• the value of your insurance cover
  • details of what items are (and are not) included under your policy
  • the amount of any excess payable by the resident

Contract / terms and conditions

Information about where potential residents and their representatives can find a copy of your standard (proforma/sample) contract/terms and conditions for self-funded residents.

Note that it is vital that a copy of your standard (proforma / sample) contract/terms and conditions for residents who pay for their own care has been provided to potential residents, their representatives and anyone else who will be party to the contract (at the latest) by the time they agree to have a care needs assessment, so that they can make an informed decision about whether or not your home is right for them. Your terms should therefore be easy for people to find. For example, a copy of your standard contract or resident’s agreement for those who pay for their own care should be:

  • clearly signposted on your website
  • included in information packs you send to enquirers

Where you accept residents who are part or fully funded by any public body, there will be a 'placement contract' between you and the public funding body, which will set out the terms of a resident's placement. However, potential residents and their representatives will still need to understand the terms and conditions of their stay. For example, they should be given a pro-forma copy of any 'residency agreement' that they may be required to sign before agreeing to a care needs assessment. This should include (among other things) clear information about:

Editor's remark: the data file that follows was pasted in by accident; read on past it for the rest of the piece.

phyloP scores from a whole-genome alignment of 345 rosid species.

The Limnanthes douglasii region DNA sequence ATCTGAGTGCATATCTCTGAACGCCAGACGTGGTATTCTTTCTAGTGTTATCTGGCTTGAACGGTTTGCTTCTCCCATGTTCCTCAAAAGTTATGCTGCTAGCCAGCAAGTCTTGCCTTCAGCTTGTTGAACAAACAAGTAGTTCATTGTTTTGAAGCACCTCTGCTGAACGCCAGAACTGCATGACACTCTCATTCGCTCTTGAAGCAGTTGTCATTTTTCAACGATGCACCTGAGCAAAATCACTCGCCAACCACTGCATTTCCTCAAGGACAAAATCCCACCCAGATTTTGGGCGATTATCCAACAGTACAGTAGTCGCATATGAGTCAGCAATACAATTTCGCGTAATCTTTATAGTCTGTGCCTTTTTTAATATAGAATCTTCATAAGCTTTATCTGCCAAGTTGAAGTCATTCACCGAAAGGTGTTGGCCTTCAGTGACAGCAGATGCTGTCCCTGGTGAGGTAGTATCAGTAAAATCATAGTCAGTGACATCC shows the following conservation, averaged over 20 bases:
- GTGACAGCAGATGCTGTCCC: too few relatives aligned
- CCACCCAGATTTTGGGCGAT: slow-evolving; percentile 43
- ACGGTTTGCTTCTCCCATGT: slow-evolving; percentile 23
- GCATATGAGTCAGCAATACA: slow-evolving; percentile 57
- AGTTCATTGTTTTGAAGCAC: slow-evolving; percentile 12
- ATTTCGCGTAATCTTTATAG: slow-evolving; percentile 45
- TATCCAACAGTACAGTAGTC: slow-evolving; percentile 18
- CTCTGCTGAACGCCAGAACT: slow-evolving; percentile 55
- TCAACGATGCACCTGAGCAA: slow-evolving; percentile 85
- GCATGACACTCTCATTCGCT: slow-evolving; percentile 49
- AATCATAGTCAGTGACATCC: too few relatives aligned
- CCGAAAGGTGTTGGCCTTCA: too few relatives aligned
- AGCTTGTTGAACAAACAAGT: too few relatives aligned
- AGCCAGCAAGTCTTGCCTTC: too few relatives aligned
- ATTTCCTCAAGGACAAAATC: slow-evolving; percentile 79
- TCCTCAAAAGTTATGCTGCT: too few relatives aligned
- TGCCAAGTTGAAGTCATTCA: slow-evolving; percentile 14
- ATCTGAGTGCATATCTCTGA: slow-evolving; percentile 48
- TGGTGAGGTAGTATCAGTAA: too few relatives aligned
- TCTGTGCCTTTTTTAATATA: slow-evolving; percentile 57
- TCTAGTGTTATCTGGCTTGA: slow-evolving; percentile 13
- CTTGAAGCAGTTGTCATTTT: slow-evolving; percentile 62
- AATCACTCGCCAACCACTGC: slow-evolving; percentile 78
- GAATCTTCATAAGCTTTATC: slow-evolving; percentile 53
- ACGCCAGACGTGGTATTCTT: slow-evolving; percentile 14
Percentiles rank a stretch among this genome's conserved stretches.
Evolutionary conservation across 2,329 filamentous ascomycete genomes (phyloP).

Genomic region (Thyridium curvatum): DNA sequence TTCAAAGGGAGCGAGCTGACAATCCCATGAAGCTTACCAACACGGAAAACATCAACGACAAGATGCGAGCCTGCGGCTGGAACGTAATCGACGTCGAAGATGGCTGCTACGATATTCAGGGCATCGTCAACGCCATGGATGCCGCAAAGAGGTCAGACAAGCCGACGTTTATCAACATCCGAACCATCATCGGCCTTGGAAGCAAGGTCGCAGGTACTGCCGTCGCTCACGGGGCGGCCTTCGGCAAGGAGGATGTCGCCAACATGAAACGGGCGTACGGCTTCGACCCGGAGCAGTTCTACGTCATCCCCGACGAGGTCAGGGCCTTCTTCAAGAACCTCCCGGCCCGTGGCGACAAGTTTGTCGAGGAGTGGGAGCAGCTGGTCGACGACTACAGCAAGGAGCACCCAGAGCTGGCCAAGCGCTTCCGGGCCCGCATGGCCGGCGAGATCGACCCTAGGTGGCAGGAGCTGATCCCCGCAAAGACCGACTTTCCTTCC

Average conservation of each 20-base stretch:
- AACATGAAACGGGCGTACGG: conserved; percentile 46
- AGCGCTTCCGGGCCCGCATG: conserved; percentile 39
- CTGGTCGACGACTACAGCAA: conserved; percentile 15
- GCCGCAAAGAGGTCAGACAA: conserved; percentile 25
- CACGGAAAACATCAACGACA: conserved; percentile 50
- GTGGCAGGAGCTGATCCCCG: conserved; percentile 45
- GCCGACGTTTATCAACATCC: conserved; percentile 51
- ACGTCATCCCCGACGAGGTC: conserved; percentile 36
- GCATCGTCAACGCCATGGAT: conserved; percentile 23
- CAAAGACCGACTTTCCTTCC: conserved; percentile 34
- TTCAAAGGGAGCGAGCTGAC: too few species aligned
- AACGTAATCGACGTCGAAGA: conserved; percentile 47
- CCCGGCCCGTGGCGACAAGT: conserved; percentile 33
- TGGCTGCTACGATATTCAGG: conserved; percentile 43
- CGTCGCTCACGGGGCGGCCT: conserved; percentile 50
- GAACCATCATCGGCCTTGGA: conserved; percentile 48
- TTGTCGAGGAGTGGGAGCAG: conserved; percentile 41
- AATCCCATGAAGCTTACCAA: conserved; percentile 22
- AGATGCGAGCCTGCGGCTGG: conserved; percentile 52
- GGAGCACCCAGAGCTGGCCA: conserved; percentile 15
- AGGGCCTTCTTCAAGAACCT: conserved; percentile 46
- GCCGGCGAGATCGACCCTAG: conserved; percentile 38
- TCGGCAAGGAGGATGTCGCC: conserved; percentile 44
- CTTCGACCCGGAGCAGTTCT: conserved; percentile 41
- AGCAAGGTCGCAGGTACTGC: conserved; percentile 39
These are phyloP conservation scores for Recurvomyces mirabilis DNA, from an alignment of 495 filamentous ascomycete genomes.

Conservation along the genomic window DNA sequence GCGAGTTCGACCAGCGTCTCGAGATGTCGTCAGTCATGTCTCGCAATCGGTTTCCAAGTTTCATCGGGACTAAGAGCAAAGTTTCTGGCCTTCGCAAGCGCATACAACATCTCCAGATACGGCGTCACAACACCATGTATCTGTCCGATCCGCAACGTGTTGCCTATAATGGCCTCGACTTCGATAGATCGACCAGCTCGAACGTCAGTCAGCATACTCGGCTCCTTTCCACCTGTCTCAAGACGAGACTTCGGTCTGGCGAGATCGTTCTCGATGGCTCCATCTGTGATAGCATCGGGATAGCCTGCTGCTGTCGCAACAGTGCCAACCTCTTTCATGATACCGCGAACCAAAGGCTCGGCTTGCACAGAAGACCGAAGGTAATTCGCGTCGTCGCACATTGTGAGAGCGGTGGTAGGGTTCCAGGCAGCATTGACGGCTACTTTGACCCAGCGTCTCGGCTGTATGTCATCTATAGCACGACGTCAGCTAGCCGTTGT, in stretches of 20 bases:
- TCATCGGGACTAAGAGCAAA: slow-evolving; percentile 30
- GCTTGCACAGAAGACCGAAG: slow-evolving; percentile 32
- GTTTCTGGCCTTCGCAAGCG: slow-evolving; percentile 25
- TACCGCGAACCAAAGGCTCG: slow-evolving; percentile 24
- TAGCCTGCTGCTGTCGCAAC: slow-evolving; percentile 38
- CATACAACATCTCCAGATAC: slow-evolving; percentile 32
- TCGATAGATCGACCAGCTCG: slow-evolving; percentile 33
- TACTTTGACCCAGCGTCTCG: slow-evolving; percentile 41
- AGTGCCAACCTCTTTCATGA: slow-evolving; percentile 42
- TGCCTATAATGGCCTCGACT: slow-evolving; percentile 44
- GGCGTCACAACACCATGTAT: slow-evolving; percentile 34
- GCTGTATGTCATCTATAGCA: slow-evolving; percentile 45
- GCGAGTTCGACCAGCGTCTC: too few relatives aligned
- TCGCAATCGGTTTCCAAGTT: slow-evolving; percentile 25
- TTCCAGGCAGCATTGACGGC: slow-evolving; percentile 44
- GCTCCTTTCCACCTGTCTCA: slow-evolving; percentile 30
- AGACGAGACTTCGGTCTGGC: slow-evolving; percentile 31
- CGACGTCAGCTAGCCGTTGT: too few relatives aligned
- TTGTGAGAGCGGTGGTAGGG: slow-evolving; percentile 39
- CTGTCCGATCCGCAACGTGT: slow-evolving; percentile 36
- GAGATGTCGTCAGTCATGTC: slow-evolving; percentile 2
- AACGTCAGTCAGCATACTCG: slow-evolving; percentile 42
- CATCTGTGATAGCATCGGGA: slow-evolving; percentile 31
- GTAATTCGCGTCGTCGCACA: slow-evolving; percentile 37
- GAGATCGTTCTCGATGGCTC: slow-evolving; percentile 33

• who is responsible for payment of fees
  • the parties' rights and obligations 
  • the terms and conditions of your service

This will enable them to make informed decisions about their care. To find out more about fair terms, see the Fair trading for care homes booklet on the Business Companion website.

Where residents and their representatives have not had a real opportunity to become familiar with, or understand, your terms and conditions before being asked to agree to them, they may not be incorporated into the contract, and may be unenforceable. Where you try to enforce these terms against a resident, this may infringe consumer law.

Information about residents' individual needs

You should also provide certain information that addresses people’s individual needs. This may include information about:

  • whether residents can bring their pets
  • if they can choose a male or female carer
  • whether you can meet certain dietary or religious requirements